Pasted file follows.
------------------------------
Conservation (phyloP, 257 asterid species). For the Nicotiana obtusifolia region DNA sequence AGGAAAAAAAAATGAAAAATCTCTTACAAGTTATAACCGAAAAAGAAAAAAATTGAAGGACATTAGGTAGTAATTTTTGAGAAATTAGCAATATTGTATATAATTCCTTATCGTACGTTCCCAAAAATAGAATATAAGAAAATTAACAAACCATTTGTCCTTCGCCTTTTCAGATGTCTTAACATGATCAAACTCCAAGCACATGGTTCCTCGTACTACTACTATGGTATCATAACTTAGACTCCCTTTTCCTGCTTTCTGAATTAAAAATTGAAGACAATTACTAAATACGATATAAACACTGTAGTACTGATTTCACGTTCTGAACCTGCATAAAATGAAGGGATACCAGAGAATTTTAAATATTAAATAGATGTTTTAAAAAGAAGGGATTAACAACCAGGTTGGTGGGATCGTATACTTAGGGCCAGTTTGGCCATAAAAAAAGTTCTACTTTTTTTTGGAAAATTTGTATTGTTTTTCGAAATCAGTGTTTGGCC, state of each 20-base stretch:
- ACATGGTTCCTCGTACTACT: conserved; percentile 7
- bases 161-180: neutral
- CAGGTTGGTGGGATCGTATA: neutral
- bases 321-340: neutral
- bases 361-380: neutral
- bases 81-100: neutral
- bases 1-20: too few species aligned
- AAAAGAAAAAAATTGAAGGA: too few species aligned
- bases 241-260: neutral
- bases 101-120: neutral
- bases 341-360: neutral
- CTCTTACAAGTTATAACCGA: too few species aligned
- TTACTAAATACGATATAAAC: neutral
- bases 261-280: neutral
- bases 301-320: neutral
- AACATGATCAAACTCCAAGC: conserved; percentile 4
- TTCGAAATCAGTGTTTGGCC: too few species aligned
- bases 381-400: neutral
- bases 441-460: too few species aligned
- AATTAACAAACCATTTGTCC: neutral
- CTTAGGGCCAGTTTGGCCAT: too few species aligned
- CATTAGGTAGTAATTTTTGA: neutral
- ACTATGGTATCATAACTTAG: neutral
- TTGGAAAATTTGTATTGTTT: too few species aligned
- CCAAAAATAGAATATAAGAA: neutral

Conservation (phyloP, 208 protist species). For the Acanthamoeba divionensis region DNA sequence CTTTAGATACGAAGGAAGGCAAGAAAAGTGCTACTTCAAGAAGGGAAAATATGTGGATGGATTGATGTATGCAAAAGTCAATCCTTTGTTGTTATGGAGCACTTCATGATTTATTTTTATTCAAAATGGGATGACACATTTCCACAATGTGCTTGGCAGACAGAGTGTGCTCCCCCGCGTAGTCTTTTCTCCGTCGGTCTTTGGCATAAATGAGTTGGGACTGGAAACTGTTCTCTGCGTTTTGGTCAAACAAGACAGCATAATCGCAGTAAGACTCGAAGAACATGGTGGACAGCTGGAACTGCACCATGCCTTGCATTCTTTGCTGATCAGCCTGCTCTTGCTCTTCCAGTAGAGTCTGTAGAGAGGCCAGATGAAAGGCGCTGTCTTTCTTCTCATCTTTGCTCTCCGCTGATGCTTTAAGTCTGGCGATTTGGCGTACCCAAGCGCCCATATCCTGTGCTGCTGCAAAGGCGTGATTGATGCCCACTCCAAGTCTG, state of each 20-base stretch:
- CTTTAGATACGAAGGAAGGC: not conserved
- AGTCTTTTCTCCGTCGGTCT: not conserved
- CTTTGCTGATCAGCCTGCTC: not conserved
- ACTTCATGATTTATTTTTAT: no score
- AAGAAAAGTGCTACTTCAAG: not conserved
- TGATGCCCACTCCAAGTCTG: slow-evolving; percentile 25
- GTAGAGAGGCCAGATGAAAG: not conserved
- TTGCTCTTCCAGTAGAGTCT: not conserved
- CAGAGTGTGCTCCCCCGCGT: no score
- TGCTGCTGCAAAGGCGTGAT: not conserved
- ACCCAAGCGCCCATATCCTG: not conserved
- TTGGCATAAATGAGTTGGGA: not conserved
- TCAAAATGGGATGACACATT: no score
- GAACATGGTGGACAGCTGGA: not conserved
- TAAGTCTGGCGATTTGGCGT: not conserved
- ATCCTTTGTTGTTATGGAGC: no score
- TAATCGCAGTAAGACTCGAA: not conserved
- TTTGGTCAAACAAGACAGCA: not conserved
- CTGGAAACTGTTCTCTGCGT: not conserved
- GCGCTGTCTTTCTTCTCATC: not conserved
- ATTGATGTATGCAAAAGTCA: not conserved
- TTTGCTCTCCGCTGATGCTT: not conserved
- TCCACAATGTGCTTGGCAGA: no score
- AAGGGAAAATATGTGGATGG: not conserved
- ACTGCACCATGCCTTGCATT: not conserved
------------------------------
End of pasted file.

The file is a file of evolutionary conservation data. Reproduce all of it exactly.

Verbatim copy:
Conservation (phyloP, 257 asterid species). For the Nicotiana obtusifolia region DNA sequence AGGAAAAAAAAATGAAAAATCTCTTACAAGTTATAACCGAAAAAGAAAAAAATTGAAGGACATTAGGTAGTAATTTTTGAGAAATTAGCAATATTGTATATAATTCCTTATCGTACGTTCCCAAAAATAGAATATAAGAAAATTAACAAACCATTTGTCCTTCGCCTTTTCAGATGTCTTAACATGATCAAACTCCAAGCACATGGTTCCTCGTACTACTACTATGGTATCATAACTTAGACTCCCTTTTCCTGCTTTCTGAATTAAAAATTGAAGACAATTACTAAATACGATATAAACACTGTAGTACTGATTTCACGTTCTGAACCTGCATAAAATGAAGGGATACCAGAGAATTTTAAATATTAAATAGATGTTTTAAAAAGAAGGGATTAACAACCAGGTTGGTGGGATCGTATACTTAGGGCCAGTTTGGCCATAAAAAAAGTTCTACTTTTTTTTGGAAAATTTGTATTGTTTTTCGAAATCAGTGTTTGGCC, state of each 20-base stretch:
- ACATGGTTCCTCGTACTACT: conserved; percentile 7
- bases 161-180: neutral
- CAGGTTGGTGGGATCGTATA: neutral
- bases 321-340: neutral
- bases 361-380: neutral
- bases 81-100: neutral
- bases 1-20: too few species aligned
- AAAAGAAAAAAATTGAAGGA: too few species aligned
- bases 241-260: neutral
- bases 101-120: neutral
- bases 341-360: neutral
- CTCTTACAAGTTATAACCGA: too few species aligned
- TTACTAAATACGATATAAAC: neutral
- bases 261-280: neutral
- bases 301-320: neutral
- AACATGATCAAACTCCAAGC: conserved; percentile 4
- TTCGAAATCAGTGTTTGGCC: too few species aligned
- bases 381-400: neutral
- bases 441-460: too few species aligned
- AATTAACAAACCATTTGTCC: neutral
- CTTAGGGCCAGTTTGGCCAT: too few species aligned
- CATTAGGTAGTAATTTTTGA: neutral
- ACTATGGTATCATAACTTAG: neutral
- TTGGAAAATTTGTATTGTTT: too few species aligned
- CCAAAAATAGAATATAAGAA: neutral

Conservation (phyloP, 208 protist species). For the Acanthamoeba divionensis region DNA sequence CTTTAGATACGAAGGAAGGCAAGAAAAGTGCTACTTCAAGAAGGGAAAATATGTGGATGGATTGATGTATGCAAAAGTCAATCCTTTGTTGTTATGGAGCACTTCATGATTTATTTTTATTCAAAATGGGATGACACATTTCCACAATGTGCTTGGCAGACAGAGTGTGCTCCCCCGCGTAGTCTTTTCTCCGTCGGTCTTTGGCATAAATGAGTTGGGACTGGAAACTGTTCTCTGCGTTTTGGTCAAACAAGACAGCATAATCGCAGTAAGACTCGAAGAACATGGTGGACAGCTGGAACTGCACCATGCCTTGCATTCTTTGCTGATCAGCCTGCTCTTGCTCTTCCAGTAGAGTCTGTAGAGAGGCCAGATGAAAGGCGCTGTCTTTCTTCTCATCTTTGCTCTCCGCTGATGCTTTAAGTCTGGCGATTTGGCGTACCCAAGCGCCCATATCCTGTGCTGCTGCAAAGGCGTGATTGATGCCCACTCCAAGTCTG, state of each 20-base stretch:
- CTTTAGATACGAAGGAAGGC: not conserved
- AGTCTTTTCTCCGTCGGTCT: not conserved
- CTTTGCTGATCAGCCTGCTC: not conserved
- ACTTCATGATTTATTTTTAT: no score
- AAGAAAAGTGCTACTTCAAG: not conserved
- TGATGCCCACTCCAAGTCTG: slow-evolving; percentile 25
- GTAGAGAGGCCAGATGAAAG: not conserved
- TTGCTCTTCCAGTAGAGTCT: not conserved
- CAGAGTGTGCTCCCCCGCGT: no score
- TGCTGCTGCAAAGGCGTGAT: not conserved
- ACCCAAGCGCCCATATCCTG: not conserved
- TTGGCATAAATGAGTTGGGA: not conserved
- TCAAAATGGGATGACACATT: no score
- GAACATGGTGGACAGCTGGA: not conserved
- TAAGTCTGGCGATTTGGCGT: not conserved
- ATCCTTTGTTGTTATGGAGC: no score
- TAATCGCAGTAAGACTCGAA: not conserved
- TTTGGTCAAACAAGACAGCA: not conserved
- CTGGAAACTGTTCTCTGCGT: not conserved
- GCGCTGTCTTTCTTCTCATC: not conserved
- ATTGATGTATGCAAAAGTCA: not conserved
- TTTGCTCTCCGCTGATGCTT: not conserved
- TCCACAATGTGCTTGGCAGA: no score
- AAGGGAAAATATGTGGATGG: not conserved
- ACTGCACCATGCCTTGCATT: not conserved